Bronze statue of Hadrian from Tel Shalem (135-137 CE)

Name of the artist: 
Original Location/Place: 

Tel Shalem

Actual Location (Collection/Museum): 

Israel Museum, Jerusalem

Fragmentary remains of a bronze statue of the emperor Hadrian. The head is of the Rollockenfrisur type, which was widespread in the provinces and was characterised by the depiction of nine curls, which surround the face (Wegner, Das römische Herrschebild, II,3). The head and arm are attached to a cuirassed torso, which is decorated with a relief depicting a battle scene with a group of three pairs of soldiers who fight in duels. The two couples on the sides are depicted in the middle of a fight, the central couple is portrayed towards the end of a fight. The warrior to the right is wounded and defeated and is waiting for the “coup de grâce.” The cuirass also wears the cingulum, or the military belt, which indicates the wearer’s rank. The torso does not appear to be dressed in the paludamentum, or the military cloak which usually falls from the shoulders of cuirassed statues of Roman military generals, but is rather dressed with a type of scarf-like garment (Gergel, “The Tel Shalem Hadrian reconsidered,” p. 239). Based on the current reconstruction it seems that the statue depicted Hadrian addressing the army in a pose of adlocutio, although a reconsideration of the angle of the arm has suggested that it in fact bent at the elbow in order to hold a spear or baton (Gergel, “The Tel Shalem Hadrian reconsidered,” p. 234)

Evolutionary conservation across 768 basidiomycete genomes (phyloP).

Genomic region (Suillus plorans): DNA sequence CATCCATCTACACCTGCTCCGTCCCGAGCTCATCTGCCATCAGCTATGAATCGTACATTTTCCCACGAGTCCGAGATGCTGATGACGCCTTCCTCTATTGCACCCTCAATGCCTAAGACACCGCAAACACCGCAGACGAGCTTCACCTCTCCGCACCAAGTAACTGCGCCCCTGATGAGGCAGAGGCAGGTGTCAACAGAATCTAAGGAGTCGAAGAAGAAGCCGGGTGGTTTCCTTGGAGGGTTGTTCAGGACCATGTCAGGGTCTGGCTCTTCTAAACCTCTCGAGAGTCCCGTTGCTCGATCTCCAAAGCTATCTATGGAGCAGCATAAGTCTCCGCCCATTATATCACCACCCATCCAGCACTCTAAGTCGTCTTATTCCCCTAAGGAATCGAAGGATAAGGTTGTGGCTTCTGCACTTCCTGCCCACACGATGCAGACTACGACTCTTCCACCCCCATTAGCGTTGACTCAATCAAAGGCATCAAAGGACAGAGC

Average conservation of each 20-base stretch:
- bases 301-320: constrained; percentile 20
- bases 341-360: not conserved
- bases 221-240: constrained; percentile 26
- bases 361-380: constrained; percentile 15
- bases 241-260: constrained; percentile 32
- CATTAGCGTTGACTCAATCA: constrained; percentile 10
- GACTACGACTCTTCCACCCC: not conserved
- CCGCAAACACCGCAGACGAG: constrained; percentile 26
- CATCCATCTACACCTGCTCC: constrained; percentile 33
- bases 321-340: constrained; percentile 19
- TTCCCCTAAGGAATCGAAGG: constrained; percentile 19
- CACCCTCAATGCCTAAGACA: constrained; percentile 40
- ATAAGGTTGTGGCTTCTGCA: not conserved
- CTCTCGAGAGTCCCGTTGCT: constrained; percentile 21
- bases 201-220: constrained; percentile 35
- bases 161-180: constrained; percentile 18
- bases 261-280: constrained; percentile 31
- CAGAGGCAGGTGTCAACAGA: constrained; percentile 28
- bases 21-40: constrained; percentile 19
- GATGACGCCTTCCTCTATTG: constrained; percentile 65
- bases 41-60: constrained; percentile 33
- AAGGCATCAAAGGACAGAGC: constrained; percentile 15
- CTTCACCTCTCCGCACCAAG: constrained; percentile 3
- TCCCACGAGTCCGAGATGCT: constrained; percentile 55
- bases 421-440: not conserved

Excavated from the same site were the fragmentary remains of a bronze head of a young boy, a number of lappets and straps from the cuirassed torso, and the large toe of a left foot. 
135 CE to 137 CE